If you don’t pay the fee, the IRS will hold back the amount of the fee from any future tax refunds. There are no liens, levies, or criminal penalties for failing to pay the fee.

Payroll Tax Changes
Most 1099 contractors are responsible for paying self-employment taxes. There are some changes to the tax rates that you should pay attention to in 2018.

Social Security / Medicare
The total self-employment tax rate for 2018 is 15.3%. It consists of the following:

  • 6.2% that would typically get withheld from your pay as an employee for Social Security.
  • 1.45% that would typically get withheld from your pay as an employee for Medicare.
  • 6.2% for the required employer contribution to Social Security.
  • 1.45% for the required employer contribution to Medicare.

While the Medicare and Social Security tax rates remain unchanged  and the wage base for Medicare remains unlimited as in 2017, the maximum wage base for Social Security taxes has changed. For 2018, Social Security taxes have a maximum wage base limit for 2018 of $128,400.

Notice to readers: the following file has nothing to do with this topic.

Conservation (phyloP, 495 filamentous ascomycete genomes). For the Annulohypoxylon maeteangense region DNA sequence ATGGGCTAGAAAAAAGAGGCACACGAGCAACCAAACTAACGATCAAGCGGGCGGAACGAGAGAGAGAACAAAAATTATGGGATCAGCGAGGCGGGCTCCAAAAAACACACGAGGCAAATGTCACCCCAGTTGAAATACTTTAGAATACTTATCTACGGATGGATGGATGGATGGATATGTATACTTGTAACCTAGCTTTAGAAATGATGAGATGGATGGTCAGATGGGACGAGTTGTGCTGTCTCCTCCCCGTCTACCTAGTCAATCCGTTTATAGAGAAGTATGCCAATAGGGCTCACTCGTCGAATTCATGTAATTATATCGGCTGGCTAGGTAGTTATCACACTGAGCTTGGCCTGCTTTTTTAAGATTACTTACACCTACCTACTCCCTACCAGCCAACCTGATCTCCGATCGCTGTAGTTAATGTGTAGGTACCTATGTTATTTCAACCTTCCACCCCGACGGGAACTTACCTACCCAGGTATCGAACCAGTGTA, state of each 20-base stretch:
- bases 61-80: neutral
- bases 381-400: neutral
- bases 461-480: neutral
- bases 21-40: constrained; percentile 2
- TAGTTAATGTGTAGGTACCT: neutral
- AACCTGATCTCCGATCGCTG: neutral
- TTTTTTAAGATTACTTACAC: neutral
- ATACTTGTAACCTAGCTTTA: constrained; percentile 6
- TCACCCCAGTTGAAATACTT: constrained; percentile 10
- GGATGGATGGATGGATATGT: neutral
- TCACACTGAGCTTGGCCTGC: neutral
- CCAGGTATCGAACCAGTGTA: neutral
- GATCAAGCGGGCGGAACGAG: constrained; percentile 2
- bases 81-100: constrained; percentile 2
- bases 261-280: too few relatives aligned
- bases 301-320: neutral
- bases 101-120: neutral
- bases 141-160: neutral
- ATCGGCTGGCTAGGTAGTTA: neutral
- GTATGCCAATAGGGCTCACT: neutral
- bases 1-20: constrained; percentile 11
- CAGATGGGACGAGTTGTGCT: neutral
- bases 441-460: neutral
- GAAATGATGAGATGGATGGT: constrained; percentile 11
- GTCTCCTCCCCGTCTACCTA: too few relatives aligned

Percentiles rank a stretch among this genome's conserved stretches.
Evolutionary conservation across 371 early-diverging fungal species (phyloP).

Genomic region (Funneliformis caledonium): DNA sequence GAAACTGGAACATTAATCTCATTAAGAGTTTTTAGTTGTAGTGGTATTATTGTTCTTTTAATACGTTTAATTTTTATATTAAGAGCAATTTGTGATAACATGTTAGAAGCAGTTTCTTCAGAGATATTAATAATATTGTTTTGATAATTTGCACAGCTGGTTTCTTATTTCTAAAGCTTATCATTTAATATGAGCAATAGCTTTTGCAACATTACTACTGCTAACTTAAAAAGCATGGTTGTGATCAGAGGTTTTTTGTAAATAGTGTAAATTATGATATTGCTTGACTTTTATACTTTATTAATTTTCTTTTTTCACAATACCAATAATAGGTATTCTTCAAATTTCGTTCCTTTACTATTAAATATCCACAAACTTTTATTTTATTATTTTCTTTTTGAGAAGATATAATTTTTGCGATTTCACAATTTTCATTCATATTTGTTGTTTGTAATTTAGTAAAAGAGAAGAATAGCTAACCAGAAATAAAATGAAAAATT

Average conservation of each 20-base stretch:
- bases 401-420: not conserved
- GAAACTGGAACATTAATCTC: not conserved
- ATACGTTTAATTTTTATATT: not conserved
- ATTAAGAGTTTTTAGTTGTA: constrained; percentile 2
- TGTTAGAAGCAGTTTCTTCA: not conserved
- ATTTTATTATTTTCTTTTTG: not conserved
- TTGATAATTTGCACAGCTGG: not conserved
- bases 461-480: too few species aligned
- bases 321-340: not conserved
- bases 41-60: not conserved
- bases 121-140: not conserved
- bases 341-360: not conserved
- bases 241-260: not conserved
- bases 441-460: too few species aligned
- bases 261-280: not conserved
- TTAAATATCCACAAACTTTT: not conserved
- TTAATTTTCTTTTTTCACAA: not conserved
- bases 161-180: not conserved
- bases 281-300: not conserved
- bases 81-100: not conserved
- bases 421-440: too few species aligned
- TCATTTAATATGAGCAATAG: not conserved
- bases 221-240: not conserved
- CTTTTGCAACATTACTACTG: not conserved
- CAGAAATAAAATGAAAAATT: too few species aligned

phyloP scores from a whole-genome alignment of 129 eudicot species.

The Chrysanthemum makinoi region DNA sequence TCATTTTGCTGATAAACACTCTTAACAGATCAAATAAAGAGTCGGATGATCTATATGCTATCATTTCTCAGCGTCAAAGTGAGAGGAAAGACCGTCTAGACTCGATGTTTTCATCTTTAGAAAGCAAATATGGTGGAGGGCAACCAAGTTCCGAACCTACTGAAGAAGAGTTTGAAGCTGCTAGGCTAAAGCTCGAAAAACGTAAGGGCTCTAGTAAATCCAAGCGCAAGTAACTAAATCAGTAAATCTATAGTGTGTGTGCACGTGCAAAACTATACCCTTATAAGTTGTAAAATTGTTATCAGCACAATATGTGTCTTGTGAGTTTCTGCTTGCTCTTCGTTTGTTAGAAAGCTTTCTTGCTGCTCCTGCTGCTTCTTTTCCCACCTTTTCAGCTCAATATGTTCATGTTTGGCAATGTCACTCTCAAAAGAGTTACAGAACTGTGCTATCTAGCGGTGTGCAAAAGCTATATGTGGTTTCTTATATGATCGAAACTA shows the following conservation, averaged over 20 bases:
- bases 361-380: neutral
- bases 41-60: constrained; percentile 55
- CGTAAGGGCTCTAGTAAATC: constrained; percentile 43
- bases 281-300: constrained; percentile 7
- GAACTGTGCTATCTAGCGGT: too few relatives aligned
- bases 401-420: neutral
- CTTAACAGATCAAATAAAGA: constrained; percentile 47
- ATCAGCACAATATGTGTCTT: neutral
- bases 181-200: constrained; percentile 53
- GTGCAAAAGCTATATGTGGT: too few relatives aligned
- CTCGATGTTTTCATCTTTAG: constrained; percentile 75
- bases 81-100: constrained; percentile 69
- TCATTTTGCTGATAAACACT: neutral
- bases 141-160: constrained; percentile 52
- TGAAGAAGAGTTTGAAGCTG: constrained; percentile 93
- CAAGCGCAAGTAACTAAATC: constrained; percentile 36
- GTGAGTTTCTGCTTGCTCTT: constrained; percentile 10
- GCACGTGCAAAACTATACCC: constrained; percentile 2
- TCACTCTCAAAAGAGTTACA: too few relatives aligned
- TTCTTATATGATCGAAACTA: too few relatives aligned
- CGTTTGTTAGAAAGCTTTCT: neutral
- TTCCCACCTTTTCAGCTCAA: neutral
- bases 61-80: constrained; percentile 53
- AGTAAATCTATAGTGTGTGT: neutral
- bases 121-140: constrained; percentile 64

Federal Unemployment Tax (FUTA)

The wage base for FUTA remains at $7,000. The effective tax rate for 2018 is 0.6%.

New 20% Deduction for Pass-thru Entities
The new tax law has also created an unexpected boon for gig economy workers. Starting in 2018, if you provide a service as a freelancer or as a sole proprietor in the sharing economy, you will be able to deduct 20% of your income from your taxable income. Individuals who earn less than $157,500 and married couples who earn less than $315,000 qualify for the 20% deduction.